Mass Effect 3: Here’s What Happened At BioWare Following Complaints About Its End

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Mass Effect 3: Part of the community reacted negatively to the ending chosen by the study, so the developer published an extended ending. The Mass Effect trilogy was dismissed with controversy. Shepard’s story was closed in a way that did not satisfy some members of the community, as they felt that the decisions were barely reflected in the ending. Faced with this situation, BioWare relented and released an extended outage through an update patch. But what actually happened in the studio during that turbulent time? The youtuber People Make Games has collected the testimony of several former developers of the company, who have drawn a panorama of crunch, abuse and death threats.

In Mass Effect 3, players had a choice between three options, which determined the future of the galaxy. But this also had its impact in the real world, because the developers were subjected to harassment and death threats. The fact of having to add new cinematics for the conclusion of the story caused one of the usual situations in the video game industry, labor exploitation. Also, the release of the free update was not free for the team or the next project, Dragon Age: Inquisition, which was affected by the circumstances.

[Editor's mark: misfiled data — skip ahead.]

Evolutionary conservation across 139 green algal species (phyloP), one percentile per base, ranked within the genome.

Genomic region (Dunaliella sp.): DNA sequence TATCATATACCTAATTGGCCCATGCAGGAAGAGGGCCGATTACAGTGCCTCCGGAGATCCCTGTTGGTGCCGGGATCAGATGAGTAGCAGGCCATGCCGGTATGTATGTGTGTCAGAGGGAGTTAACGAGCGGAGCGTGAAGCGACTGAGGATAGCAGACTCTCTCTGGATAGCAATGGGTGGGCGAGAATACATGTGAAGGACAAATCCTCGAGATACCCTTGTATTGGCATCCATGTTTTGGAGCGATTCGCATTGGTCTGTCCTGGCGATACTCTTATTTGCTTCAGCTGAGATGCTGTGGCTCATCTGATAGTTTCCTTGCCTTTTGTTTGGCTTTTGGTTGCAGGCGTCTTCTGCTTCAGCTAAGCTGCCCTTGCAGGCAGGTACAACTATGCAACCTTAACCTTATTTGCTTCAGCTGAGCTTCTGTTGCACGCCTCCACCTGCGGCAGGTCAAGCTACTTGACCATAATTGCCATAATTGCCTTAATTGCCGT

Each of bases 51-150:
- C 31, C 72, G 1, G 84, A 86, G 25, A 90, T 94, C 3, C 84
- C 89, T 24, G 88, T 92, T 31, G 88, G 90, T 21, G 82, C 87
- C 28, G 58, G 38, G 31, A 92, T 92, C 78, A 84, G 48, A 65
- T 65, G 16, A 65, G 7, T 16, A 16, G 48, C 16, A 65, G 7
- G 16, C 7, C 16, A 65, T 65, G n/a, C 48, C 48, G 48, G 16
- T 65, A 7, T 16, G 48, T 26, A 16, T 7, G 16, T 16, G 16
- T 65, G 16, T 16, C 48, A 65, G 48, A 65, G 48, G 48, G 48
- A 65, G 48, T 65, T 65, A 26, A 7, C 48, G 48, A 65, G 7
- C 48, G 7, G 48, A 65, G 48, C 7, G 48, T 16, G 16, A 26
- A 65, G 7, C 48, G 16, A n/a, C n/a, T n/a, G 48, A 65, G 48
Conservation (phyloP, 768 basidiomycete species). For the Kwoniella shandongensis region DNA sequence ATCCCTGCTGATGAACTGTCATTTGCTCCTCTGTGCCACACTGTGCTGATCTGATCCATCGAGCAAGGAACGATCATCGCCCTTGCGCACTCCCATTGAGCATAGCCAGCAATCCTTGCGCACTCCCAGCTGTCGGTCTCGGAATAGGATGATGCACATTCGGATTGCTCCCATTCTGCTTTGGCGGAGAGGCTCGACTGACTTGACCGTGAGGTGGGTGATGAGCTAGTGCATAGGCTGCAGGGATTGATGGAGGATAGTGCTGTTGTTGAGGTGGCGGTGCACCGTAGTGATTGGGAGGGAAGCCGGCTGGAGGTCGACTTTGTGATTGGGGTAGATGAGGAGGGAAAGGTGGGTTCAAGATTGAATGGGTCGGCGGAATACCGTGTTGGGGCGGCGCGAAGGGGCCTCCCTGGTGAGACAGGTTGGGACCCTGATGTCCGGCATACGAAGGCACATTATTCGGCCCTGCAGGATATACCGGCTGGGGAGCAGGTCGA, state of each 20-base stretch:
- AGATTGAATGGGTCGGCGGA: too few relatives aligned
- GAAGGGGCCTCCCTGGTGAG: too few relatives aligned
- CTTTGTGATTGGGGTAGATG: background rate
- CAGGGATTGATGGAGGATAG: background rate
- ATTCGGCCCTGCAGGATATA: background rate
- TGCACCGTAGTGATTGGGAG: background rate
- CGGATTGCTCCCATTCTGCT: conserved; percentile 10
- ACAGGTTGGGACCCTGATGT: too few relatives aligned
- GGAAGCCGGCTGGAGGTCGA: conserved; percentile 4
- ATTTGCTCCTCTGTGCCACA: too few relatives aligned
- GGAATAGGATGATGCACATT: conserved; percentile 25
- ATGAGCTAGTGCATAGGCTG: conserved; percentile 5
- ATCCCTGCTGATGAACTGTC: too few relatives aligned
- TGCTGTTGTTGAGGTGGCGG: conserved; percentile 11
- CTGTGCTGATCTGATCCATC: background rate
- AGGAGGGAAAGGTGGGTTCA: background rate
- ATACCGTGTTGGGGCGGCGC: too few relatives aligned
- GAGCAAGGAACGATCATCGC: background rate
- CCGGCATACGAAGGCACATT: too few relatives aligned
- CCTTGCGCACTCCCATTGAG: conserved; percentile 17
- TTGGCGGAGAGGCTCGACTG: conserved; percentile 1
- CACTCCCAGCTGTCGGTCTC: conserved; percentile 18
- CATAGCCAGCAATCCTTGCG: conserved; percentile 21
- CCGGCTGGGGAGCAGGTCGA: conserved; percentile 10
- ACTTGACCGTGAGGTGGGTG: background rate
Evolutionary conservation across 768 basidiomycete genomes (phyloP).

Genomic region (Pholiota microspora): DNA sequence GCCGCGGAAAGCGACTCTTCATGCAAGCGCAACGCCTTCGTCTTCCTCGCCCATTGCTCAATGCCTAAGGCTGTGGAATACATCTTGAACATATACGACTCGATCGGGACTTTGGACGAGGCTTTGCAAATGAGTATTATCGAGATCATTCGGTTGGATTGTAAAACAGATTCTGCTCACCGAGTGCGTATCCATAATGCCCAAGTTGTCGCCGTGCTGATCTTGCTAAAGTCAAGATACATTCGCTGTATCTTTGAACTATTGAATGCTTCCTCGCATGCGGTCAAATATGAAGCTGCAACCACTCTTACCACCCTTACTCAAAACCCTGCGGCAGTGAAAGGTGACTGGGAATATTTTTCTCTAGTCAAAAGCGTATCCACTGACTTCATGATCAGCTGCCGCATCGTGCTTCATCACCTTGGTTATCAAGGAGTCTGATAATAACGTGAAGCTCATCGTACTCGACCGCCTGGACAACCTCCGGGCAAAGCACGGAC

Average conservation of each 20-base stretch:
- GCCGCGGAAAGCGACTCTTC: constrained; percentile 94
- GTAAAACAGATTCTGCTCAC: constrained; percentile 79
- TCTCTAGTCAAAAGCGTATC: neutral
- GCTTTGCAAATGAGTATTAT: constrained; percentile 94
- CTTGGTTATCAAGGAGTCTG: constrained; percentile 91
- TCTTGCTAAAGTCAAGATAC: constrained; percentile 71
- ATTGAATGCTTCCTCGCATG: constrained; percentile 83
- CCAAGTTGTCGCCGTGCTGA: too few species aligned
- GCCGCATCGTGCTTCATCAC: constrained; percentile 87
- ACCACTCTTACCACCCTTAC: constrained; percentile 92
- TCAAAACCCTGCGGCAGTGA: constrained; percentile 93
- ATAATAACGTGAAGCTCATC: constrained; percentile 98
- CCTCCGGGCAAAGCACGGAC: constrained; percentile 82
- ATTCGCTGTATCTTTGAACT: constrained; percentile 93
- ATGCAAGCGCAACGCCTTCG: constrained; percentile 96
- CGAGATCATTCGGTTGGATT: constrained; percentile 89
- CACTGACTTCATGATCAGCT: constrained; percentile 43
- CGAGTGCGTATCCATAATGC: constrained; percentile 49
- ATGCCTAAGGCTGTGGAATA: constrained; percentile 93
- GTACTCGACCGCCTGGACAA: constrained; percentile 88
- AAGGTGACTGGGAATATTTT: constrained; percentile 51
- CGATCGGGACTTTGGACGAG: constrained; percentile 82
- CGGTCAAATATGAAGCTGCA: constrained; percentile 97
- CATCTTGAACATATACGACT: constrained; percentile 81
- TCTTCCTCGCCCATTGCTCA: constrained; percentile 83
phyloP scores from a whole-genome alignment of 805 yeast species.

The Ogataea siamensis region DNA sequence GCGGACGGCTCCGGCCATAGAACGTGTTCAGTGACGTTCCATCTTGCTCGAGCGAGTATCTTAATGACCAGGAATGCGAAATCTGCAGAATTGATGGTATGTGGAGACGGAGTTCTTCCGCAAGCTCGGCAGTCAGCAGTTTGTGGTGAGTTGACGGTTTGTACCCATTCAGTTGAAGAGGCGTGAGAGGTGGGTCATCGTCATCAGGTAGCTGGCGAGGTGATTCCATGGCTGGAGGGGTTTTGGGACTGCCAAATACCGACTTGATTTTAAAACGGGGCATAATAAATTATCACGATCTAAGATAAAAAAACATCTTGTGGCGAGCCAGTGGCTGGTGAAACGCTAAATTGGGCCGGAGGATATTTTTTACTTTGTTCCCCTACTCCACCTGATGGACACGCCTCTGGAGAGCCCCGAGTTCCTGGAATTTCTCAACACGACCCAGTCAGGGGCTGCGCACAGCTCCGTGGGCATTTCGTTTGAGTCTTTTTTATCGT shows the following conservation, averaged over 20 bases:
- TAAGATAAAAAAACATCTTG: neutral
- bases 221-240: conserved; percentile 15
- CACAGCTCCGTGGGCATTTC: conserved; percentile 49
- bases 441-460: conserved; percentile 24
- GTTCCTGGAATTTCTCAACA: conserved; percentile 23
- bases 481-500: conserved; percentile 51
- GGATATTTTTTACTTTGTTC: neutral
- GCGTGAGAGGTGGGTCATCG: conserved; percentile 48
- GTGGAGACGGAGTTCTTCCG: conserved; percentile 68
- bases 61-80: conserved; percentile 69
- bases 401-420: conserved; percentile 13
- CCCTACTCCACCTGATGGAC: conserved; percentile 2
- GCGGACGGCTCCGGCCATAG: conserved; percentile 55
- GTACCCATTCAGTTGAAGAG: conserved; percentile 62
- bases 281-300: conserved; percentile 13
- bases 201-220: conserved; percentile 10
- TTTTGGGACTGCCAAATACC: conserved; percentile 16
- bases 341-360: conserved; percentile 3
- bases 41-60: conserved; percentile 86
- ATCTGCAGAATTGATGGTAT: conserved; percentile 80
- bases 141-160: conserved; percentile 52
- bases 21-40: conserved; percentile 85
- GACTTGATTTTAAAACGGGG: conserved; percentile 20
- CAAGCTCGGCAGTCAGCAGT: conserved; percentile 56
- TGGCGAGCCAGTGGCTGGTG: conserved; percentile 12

Crunch, an all too familiar practice

This is not the first time crunch has been mentioned in BioWare. Mike Laidlaw, former creative director of the Dragon Age series, acknowledged in an interview with Eurogamer that the team was immersed in a brutal crunch during the development of the second installment, which was designed in record time. More recently, the Mass Effect Andromeda and Anthem issues revealed that this practice was not extinct. Kotaku reproduced a situation of exploitation within the developer, which even Casey Hudson, already a former general manager of the company, publicly admitted.

BioWare is currently working on the new Dragon Age and Mass Effect installments, which do not yet have a release window or confirmed platforms.